Stem cell miracle

‘My broken heart was mended by stem cell transplant miracle – and an old flame’, MirrorAnother awful piece using “miracle” in the title. There’s not much reason to think the stem cells mentioned in this article did anything meaningful.

COVID misinformation and hype

Yes, The Vaccine Changes Your DNA. A Tiny Bit. That’s A Good Thing”, Forbes. This article and especially its title rightly drew a lot of heat as an inaccurate claim. They later changed the title to be less misleading. The author was defending it on Twitter (see above) but the claim was wrong about the supposed DNA change. The concern is that anti-vax folks could pick up on the inaccurate claim to discourage COVID vaccination. Health Feedback dissected that COVID article.

“NJ man recovers from COVID-19 thanks to stem cells from Golden lab”. Fox31. I wrote a whole post about how terrible this article was in terms of stem cells for COVID-19.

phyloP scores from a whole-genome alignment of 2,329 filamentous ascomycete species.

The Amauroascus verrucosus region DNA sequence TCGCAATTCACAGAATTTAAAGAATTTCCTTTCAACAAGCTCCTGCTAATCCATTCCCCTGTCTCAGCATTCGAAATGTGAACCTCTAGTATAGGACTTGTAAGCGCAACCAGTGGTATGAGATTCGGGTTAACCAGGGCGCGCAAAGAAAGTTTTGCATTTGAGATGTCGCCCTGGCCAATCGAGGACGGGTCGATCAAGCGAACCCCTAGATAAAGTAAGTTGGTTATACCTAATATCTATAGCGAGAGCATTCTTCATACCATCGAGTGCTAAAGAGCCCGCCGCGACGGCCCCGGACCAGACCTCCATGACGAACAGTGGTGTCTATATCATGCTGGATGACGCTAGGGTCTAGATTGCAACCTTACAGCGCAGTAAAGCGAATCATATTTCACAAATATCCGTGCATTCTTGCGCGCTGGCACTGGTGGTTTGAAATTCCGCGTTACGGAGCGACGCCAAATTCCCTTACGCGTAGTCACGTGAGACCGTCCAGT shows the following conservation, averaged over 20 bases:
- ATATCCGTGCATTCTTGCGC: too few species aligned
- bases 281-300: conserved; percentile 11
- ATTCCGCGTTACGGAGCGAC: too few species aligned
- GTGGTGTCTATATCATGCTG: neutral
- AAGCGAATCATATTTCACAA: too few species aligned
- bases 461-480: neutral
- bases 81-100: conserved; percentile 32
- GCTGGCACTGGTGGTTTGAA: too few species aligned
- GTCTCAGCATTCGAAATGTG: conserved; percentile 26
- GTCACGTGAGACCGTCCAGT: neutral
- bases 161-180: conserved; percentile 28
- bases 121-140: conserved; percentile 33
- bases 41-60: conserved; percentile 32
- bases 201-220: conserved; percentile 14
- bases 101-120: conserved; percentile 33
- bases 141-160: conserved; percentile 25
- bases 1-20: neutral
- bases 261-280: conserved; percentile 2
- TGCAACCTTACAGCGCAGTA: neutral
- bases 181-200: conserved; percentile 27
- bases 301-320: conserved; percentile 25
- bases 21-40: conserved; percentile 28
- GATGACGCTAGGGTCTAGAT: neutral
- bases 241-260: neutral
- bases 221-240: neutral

Rescue effort from overseas brings stem cells to COVID patient in IsraelJerusalem Post. This one hypes unproven stem cells for COVID. It seems within hours of my original post on this hype the worst part of the article was removed.


Let’s finish with xenbots, the much-hyped purported stem cell robots.

I’ve written about how I think the team behind xenobots has oversold both what the xenobots are and what they can do. Perhaps as a result, the media dove into the story of xenobots after the latest research paper on them and we saw many disastrous headlines and articles.

This CNN piece might be the worst: Tiny living Pac-Man robots have learned how to reproduce.

7 thoughts on “Vote for Screamers awards for worst science hype of the year: Gorilla Glue, COVID, diabetes ‘cure’, more”

  1. Hank, I agree that the MIT paper on integration of virus was irresponsible, but we should keep in mind that it was published in PNAS, the original peer-review-optional journal.

  2. I’m still not an immunologist, but I did teach developmental biology, and if my memory is correct, VDJ recombination occurs during development, not in response to an antigen.

    1. Yes, Jeanne, you are right.